The farther west I went, the higher those damned old clouds climbed. By the time I was out of the city, there was a substantial bank of thick gray suckers in the southwest. Y’all will be proud of me that I didn't even consider turning Miss Van Pelt around. I continued on to the PSAS field and got to work setting up—in a right big hurry.

Looking at the reddening western sky, which seemed to give the lie to “red sky at night, sailor’s delight,” I estimated I might have an hour at best, so there was no time to lose. Old Unk scurried, campers, scurried. I originally planned to do a good rough—through the hollow polar bore of the VX—alignment on Polaris, which would be followed by a full six star go-to alignment and an AllStar polar align. But Polaris was not visible yet, and when it got dark enough to see the North Star, I was purty sure it would be behind the clouds.

Since I couldn't see Polaris, I used my compass to get the mount’s azimuth as close to that of the North Celestial Pole as I could. We are lucky down here that magnetic declination (deviation) is small, so a compass can get you close. The mount’s R.A. axis elevation was still set for the Feliciana Retreat Center, and I left it alone, since FRC is just a smidge north of the PSAS dark site in latitude.

That was the extent of my polar alignment. Now came mount go-to alignment. I’d left the NexRemote cables, game pad, and game pad receiver at home, since I knew I wouldn’t want to devote time to setting all that up with weather on the way. Y’all know I ain’t a fan of the Celestron Plus hand control that came with the VX mount, but all I’d be doing with it would be a simple Solar System Align and aiming at targets with the direction buttons.

Lit off the mount, entered time and date and such, and selected Solar System Align from the menu. Chose “Moon,” and the mount and Mrs. Peel slewed that-a-way. I was surprised they stopped as close to Luna as they did—maybe a half degree away. I suppose the fact that I’d used exact time off’n my iPhone helped a little. If the sky cleared or the clouds stopped in their tracks and I had the chance to do some spectroscopy, I’d bite the bullet and do a 2 + 4 go-to alignment and an AllStar polar alignment before I got started with that. From the way the evil dark things were flooding the sky from the west, I didn’t reckon I’d have to worry about that, howsomeever.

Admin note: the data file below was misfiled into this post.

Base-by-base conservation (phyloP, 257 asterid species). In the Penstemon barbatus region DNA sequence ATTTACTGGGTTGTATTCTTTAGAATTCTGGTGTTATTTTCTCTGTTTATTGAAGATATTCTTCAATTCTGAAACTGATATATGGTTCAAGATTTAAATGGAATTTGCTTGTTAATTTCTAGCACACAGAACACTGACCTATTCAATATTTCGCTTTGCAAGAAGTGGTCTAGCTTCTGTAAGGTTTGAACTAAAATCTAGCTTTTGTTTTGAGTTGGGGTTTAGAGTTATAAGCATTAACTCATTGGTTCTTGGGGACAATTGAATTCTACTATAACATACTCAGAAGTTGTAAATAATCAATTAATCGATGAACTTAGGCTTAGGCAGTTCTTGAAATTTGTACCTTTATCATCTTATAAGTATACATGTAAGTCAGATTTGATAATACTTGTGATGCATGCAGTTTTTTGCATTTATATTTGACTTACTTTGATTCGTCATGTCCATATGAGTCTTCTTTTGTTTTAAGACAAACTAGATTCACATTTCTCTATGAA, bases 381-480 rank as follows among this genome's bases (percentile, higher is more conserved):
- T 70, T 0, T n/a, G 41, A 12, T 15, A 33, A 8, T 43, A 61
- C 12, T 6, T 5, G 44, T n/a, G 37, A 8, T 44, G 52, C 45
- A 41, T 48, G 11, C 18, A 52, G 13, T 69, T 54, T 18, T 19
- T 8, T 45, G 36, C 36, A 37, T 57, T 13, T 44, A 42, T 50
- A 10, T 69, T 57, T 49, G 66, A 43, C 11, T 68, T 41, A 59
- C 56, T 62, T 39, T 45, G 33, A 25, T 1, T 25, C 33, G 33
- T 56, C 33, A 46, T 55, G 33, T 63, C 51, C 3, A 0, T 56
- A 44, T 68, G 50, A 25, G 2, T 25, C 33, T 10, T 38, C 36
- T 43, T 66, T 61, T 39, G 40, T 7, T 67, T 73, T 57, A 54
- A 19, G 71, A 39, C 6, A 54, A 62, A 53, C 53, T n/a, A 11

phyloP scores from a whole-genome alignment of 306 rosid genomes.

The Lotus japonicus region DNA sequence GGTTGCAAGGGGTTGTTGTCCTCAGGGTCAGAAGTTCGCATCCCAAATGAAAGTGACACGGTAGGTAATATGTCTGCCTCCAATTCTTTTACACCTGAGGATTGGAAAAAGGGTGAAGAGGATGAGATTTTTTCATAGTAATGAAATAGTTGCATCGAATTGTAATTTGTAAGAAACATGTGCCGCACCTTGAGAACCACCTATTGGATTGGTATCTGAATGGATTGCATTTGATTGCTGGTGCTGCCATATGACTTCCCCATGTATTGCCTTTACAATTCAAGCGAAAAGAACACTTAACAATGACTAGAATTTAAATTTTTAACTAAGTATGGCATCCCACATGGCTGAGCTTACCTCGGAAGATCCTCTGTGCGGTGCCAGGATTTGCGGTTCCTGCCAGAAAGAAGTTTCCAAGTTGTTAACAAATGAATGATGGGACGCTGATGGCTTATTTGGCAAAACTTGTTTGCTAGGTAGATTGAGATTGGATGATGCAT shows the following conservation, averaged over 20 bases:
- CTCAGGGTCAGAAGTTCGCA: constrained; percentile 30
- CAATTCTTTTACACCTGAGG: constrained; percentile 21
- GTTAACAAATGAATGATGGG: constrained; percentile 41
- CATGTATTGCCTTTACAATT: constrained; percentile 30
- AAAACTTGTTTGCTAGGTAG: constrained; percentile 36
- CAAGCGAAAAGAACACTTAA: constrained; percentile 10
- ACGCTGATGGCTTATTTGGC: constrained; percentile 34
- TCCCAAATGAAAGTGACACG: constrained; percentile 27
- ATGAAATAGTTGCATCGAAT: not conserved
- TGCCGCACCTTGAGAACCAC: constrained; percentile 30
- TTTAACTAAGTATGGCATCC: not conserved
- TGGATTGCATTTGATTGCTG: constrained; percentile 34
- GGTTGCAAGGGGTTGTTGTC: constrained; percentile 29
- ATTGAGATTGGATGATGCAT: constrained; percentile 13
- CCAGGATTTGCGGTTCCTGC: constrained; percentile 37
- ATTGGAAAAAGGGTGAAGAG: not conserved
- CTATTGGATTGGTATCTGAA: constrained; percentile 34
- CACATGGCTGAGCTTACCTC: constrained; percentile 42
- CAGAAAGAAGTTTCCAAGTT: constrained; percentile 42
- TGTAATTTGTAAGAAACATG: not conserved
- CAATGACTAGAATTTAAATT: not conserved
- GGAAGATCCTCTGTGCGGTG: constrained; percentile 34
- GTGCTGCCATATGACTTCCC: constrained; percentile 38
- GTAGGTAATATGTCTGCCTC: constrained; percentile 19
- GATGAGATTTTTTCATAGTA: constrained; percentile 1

Mrs. Emma Peel and VX...
The clouds apparently kept my fellow PSASers at home. I was alone, and while I have been known to get spooked at this slightly lonely airstrip, I was perfectly comfortable all by myself on this night. I was way too busy to worry about the depredations of the dadgum Skunk Ape and his despicable pals, Mothman and the Little Grey Dudes from Zeta Reticuli 2. I will admit I left the runway lights on, but why not? I was imaging the Moon and wouldn’t need a bit of dark adaptation.

With scope more or less aligned, it was time to get the rear cell setup done. When I am imaging the Moon and planets at high magnification, I always use a flip mirror. My first experiments with video back in the early 90s, which involved an ancient Sony camera with a vidicon tube, revealed that even with a precisely aligned finder it’s near impossible to get even the Moon on a small video camera chip without major exertions.

Flip mirror on Mrs. Peel’s (ahem) rear, and 12mm reticle eyepiece in the flip mirror focuser, it was time to set up the cam. We used to use eyepiece projection to get long focal lengths for Lunar and planetary work, but that has gone the way of the dodo. Barlow projection provides much better images, and with today’s small chip planetary cams, you don’t need the huge focal lengths provided by eyepiece projection.

How much focal length would I need? I like to shoot the Moon at about f/30, but what I’d seen through the eyepiece in the course of getting the mount aligned showed that would be too much on a night where the seeing started out bad and would undoubtedly get worse. A 2x Shorty Barlow (Orion) went in the flip mirror’s 1.25-inch rear port rather than my 3x APO Owl Astronomy Barlow, and the ASI120MC went into the Barlow via its 1.25-inch nosepiece.

One other thing you will need in addition to a flip mirror and a Barlow for Lunar imaging with the color ZWO is an IR block filter. Imaging chips are very sensitive at the infrared end of the spectrum, so you’ll usually want to block most of that. If you don’t, your pictures will have a strong red/pink cast that it difficult to correct during processing. If you buy a color ZWO camera, you’ll find the maker has thoughtfully included a 1.25-inch IR filter that screws onto the camera’s nosepiece.